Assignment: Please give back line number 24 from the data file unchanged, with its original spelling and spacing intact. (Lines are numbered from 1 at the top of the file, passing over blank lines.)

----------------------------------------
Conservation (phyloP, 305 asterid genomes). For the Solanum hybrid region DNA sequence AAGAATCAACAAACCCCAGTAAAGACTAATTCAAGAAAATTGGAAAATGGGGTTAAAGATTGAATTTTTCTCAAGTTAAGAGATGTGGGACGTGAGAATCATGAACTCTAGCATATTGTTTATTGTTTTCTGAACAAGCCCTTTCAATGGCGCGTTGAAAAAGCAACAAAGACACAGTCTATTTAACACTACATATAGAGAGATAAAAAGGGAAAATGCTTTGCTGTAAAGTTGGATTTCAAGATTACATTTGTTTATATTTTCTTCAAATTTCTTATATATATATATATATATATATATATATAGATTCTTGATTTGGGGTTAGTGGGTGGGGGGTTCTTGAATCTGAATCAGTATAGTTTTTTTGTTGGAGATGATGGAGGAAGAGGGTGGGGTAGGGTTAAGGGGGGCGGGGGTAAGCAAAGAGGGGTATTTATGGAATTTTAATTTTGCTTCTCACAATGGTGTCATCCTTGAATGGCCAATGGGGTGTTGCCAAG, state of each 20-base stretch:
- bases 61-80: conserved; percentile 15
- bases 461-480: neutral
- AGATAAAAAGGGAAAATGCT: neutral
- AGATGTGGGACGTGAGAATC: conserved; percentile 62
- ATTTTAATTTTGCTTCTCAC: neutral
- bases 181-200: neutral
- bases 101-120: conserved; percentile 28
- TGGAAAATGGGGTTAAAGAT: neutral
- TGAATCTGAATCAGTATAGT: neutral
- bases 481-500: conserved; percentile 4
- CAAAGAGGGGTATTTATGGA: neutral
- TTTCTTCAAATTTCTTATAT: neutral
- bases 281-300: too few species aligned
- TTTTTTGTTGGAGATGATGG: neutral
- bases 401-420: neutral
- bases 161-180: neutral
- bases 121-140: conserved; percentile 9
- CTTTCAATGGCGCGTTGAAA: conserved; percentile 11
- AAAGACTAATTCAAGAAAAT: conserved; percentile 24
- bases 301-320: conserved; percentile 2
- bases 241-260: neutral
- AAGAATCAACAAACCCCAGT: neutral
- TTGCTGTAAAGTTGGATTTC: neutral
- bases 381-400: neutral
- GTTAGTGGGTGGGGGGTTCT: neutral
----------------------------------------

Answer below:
- TTGCTGTAAAGTTGGATTTC: neutral